This startup shows us why drones hold the key to mass reforestation

This week, on land north of Toronto that previously burned in a wildfire, drones are hovering over fields and firing seedpods into the ground, planting native pine and spruce trees to help restore habitat for birds. Flash Forest, the Canadian startup behind the project, plans to use its technology to plant 40,000 trees in the area this month. By the end of the year, as it expands to other regions, it will plant hundreds of thousands of trees. By 2028, the startup aims to have planted a full 1 billion trees.

The company, like a handful of other startups that are also using tree-planting drones, believes that technology can help the world reach ambitious goals to restore forests to stem biodiversity loss and fight climate change. Drones don’t address deforestation, which is arguably an even more critical issue than planting trees since older trees can store much more carbon. But to restore forests that have already been lost, the drones can work more quickly and cheaply than humans planting with shovels.

Flash Forest’s tech can currently plant 10,000 to 20,000 seedpods a day; as the technology advances, a pair of pilots will be able to plant 100,000 trees in a day (by hand, someone might typically be able to plant around 1,500 trees in a day.) The company aims to bring the cost down to 50 cents per tree, or around a fourth of the cost of some other tree restoration efforts. After launching the company in early 2019, the small team had a working prototype by the middle of the year and ran a pilot test in August, followed by larger tests in September and October.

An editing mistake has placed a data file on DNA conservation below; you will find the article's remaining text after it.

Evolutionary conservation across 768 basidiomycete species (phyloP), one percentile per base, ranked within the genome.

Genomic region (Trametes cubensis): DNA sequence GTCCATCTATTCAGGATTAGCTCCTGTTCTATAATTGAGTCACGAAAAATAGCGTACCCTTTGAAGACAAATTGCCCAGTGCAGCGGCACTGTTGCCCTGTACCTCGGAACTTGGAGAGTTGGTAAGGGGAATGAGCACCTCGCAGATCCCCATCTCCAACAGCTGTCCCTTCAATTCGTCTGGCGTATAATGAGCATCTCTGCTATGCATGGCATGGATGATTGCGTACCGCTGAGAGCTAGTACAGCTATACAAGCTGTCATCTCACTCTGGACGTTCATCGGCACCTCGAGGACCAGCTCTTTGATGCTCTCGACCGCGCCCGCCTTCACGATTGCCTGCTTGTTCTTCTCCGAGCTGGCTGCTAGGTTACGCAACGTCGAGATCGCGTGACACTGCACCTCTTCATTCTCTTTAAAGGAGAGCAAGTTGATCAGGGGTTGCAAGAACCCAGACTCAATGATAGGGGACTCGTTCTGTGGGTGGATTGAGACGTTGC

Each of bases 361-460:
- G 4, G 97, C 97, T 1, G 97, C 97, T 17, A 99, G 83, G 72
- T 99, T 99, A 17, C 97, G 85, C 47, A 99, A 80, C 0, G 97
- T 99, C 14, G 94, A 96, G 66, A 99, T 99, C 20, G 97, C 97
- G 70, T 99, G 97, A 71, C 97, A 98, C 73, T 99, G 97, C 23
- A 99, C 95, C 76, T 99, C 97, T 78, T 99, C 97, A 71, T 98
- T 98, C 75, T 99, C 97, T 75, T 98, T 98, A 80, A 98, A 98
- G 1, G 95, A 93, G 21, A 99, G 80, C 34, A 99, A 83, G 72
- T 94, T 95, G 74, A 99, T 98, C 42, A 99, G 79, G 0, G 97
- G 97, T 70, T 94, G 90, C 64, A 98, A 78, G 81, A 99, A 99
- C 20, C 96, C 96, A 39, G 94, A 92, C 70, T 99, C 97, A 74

So far, they’ve seen high rates of survival in controlled studies, and are hoping to replicate those in real-world settings. After the current planting near Toronto and another in British Columbia, the company will begin a restoration project in Hawaii later in the year, with plans to plant 300,000 trees there. It’s also planning tree-planting pilots in Australia, Colombia, and Malaysia. In some cases, funding comes from forestry companies, government contracts, or mining companies that are required to replant trees; in other cases, the startup plants trees for companies that offer tree-planting as a donation with the sale of products, or for landowners who can get a tax break, in some areas, for planting trees.  

“There’s a lot of philanthropy around it, and then also just a solid business model with a desperate need and demand to plant trees,” says Flash Forest cofound Angelique Ahlstrom.

The Optimist Daily has been giving quite a bit of the spotlight to drones in recent times. In April, we shared a story about US-based startup Zipline, which is using drones to accelerate the speed of coronavirus testing in Ghana. Just last week, we brought you a story from Rotterdam, The Netherlands, where 300 illuminated drones were programmed to come together to form a three-dimensional heart shape to show gratitude and support to health care workers and those struck by the virus.